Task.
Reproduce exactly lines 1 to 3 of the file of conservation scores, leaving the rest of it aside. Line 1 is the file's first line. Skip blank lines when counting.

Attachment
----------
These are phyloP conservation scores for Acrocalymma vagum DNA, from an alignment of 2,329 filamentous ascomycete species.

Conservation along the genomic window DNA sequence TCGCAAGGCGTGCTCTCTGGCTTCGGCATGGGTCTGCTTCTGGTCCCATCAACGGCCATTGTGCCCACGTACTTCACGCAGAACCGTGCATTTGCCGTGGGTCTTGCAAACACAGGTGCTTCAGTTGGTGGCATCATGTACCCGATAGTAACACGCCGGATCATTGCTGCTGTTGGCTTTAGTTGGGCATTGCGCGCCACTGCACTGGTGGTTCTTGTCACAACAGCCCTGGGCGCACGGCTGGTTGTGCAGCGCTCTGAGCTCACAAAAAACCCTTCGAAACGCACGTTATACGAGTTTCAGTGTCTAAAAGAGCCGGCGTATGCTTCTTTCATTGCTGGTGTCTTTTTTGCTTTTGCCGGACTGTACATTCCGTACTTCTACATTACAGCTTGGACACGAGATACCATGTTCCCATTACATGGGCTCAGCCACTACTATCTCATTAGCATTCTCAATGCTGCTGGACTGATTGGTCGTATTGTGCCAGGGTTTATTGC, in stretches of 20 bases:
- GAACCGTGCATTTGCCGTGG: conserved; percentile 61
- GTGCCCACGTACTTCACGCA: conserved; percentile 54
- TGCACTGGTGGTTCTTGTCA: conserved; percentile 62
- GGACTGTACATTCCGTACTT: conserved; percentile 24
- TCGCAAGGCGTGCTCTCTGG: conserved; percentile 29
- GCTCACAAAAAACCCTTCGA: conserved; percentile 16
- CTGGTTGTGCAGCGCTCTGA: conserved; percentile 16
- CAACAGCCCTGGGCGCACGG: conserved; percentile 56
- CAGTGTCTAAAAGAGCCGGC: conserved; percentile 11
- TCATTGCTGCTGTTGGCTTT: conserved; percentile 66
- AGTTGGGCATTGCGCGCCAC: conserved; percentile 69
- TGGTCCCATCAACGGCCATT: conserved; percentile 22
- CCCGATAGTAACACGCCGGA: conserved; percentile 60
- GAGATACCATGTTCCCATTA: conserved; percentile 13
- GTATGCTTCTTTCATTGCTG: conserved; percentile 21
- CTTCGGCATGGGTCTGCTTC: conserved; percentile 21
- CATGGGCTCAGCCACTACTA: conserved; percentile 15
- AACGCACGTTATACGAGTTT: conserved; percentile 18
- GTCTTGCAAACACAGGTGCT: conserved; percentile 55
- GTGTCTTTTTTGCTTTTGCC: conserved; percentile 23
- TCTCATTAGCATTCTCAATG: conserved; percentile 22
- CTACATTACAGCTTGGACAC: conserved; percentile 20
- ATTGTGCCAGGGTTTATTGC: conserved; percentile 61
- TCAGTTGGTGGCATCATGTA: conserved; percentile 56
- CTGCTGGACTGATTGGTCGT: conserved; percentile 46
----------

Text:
These are phyloP conservation scores for Acrocalymma vagum DNA, from an alignment of 2,329 filamentous ascomycete species.

Conservation along the genomic window DNA sequence TCGCAAGGCGTGCTCTCTGGCTTCGGCATGGGTCTGCTTCTGGTCCCATCAACGGCCATTGTGCCCACGTACTTCACGCAGAACCGTGCATTTGCCGTGGGTCTTGCAAACACAGGTGCTTCAGTTGGTGGCATCATGTACCCGATAGTAACACGCCGGATCATTGCTGCTGTTGGCTTTAGTTGGGCATTGCGCGCCACTGCACTGGTGGTTCTTGTCACAACAGCCCTGGGCGCACGGCTGGTTGTGCAGCGCTCTGAGCTCACAAAAAACCCTTCGAAACGCACGTTATACGAGTTTCAGTGTCTAAAAGAGCCGGCGTATGCTTCTTTCATTGCTGGTGTCTTTTTTGCTTTTGCCGGACTGTACATTCCGTACTTCTACATTACAGCTTGGACACGAGATACCATGTTCCCATTACATGGGCTCAGCCACTACTATCTCATTAGCATTCTCAATGCTGCTGGACTGATTGGTCGTATTGTGCCAGGGTTTATTGC, in stretches of 20 bases:
- GAACCGTGCATTTGCCGTGG: conserved; percentile 61